On behalf of the trade unionists, the FAR minister received recognition as a founder and inspirer of that workers’ organization.

Pedro Ross, general secretary of the Central Organization of Cuban Workers (CTC), noted that the experiences and discussions at this meeting are in fact an advance session in terms of the upcoming 19th CTC Congress, which starts this Sunday. (PL)

Fidel receives Argentine visitor

Miguel Bonasso seen talking to Fidel on TV

Havana, Sept 13.- President Fidel Castro received Argentinean writer and lawmaker Miguel Bonasso, who is in Cuba as a personal representative of President Nestor Kirchner to the Summit of the Group of 15, scheduled to take place on Thursday.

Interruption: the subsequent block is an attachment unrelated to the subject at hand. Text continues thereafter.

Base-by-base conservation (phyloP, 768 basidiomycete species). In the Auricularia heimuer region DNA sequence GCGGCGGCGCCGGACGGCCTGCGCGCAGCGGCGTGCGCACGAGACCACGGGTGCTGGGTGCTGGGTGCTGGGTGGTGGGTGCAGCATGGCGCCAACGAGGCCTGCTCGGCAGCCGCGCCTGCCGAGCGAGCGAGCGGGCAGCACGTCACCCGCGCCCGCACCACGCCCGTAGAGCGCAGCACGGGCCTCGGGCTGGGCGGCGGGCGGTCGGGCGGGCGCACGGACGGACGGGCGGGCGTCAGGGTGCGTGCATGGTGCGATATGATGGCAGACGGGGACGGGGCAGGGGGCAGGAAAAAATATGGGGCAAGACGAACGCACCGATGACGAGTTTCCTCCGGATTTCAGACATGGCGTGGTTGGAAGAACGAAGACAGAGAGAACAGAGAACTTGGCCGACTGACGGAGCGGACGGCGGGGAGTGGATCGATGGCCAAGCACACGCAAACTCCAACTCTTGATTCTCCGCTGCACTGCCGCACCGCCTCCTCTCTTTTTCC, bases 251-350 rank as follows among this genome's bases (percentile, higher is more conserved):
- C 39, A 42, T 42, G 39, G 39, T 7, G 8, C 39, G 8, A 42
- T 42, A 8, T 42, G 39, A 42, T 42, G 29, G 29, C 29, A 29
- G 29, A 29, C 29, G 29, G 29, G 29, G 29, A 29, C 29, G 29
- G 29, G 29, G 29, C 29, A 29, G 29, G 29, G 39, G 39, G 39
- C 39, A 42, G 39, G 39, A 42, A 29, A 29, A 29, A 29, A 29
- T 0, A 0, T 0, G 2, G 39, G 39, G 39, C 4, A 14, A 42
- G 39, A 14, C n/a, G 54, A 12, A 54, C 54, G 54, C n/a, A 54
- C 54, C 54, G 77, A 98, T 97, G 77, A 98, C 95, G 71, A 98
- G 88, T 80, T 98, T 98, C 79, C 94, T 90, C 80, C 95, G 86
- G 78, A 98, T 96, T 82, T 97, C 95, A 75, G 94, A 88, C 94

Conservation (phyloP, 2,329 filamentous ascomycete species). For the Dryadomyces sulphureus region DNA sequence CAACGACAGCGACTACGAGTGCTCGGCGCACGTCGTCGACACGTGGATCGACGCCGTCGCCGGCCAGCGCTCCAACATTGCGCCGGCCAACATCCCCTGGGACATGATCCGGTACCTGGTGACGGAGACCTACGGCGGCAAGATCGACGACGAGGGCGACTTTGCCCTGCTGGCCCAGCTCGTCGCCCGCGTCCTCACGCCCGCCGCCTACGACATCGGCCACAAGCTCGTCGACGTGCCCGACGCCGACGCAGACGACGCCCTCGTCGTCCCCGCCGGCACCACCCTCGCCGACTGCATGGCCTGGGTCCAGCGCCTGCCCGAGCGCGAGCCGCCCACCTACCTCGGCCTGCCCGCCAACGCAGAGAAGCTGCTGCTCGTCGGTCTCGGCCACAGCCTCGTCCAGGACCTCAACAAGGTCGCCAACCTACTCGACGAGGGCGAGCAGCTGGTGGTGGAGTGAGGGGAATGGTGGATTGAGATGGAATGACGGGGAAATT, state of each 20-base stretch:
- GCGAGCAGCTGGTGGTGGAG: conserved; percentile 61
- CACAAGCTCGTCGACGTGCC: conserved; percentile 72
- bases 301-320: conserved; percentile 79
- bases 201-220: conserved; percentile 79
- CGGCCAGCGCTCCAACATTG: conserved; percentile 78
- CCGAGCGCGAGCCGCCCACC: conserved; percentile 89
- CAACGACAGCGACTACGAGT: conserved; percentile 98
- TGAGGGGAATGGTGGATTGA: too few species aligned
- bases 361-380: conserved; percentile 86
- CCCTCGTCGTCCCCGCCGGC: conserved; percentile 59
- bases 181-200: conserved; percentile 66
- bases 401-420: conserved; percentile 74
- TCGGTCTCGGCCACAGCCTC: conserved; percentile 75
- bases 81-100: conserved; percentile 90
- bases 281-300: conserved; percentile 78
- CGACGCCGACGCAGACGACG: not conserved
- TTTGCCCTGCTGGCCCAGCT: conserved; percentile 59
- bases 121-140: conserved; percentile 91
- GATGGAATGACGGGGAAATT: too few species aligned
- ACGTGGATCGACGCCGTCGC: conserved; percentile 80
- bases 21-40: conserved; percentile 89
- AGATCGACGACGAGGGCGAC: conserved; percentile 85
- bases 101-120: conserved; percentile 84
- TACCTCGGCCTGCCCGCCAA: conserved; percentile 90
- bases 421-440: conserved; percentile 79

The announcement was made during the Round Table TV program. Host Randy Alonso said during the meeting the leader of the Cuban Revolution spoke with the Argentinean writer about, among other issues, the release of the second edition of the book "One Hundred Hours with Fidel" written by French journalist Ignacio Ramonet.

The book will be presented to all delegations taking part at the 14th Non-Aligned Summit.

Fidel and Bonasso also spoke about regional issues and about the pace of the free eye-surgery program known as Operación Milagro, thanks to which 400,000 patients, mostly from Latin America and the Caribbean, have been treated.

The program includes modern eye treatment centers set up by Cuba in Bolivia, Ecuador, Guatemala, Haiti and Venezuela to treat the patients.

Bonasso, who heads the Natural Resources and Environmental Commission of Argentina's Chamber of Deputies, presented Fidel Castro with a travel bag as a gesture of confidence that Fidel will continue to travel, taking Cuba's voice and message around the world.

Fidel Castro thanked Bonasso for his presence in Cuba and for his firm support for Latin American integration projects. (ACN)